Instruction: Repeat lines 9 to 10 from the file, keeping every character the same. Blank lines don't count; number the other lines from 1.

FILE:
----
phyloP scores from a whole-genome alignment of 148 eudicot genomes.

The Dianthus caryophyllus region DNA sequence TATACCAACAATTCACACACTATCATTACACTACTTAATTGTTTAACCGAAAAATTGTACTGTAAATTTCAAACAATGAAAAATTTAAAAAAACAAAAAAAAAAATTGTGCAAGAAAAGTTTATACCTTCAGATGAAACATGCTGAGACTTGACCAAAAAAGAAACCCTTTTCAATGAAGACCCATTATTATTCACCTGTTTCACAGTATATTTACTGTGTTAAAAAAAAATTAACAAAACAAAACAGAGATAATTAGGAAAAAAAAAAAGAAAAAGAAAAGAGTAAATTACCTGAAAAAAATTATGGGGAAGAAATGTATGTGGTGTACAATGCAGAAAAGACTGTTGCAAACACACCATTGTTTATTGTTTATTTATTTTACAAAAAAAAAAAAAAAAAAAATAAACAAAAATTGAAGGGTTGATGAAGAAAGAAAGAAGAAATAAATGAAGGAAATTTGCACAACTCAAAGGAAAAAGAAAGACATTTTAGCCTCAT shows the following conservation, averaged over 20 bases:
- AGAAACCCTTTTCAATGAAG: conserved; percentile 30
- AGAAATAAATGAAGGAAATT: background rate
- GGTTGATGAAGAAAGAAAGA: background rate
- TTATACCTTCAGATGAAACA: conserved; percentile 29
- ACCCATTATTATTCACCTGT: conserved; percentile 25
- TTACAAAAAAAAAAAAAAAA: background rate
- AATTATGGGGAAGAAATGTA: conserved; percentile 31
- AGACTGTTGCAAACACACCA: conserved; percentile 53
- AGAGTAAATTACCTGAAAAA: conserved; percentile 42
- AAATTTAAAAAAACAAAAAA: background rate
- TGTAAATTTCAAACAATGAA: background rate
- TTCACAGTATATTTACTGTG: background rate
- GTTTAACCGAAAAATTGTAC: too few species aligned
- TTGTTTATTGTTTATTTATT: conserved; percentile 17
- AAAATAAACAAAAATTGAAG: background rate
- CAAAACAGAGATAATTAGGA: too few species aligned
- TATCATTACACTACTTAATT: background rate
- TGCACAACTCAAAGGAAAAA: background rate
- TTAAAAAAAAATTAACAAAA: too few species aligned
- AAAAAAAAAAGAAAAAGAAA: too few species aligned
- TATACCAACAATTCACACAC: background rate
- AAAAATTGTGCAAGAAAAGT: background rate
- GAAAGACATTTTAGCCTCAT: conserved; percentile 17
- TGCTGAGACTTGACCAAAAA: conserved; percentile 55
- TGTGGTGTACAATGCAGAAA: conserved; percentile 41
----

- AATTATGGGGAAGAAATGTA: conserved; percentile 31
- AGACTGTTGCAAACACACCA: conserved; percentile 53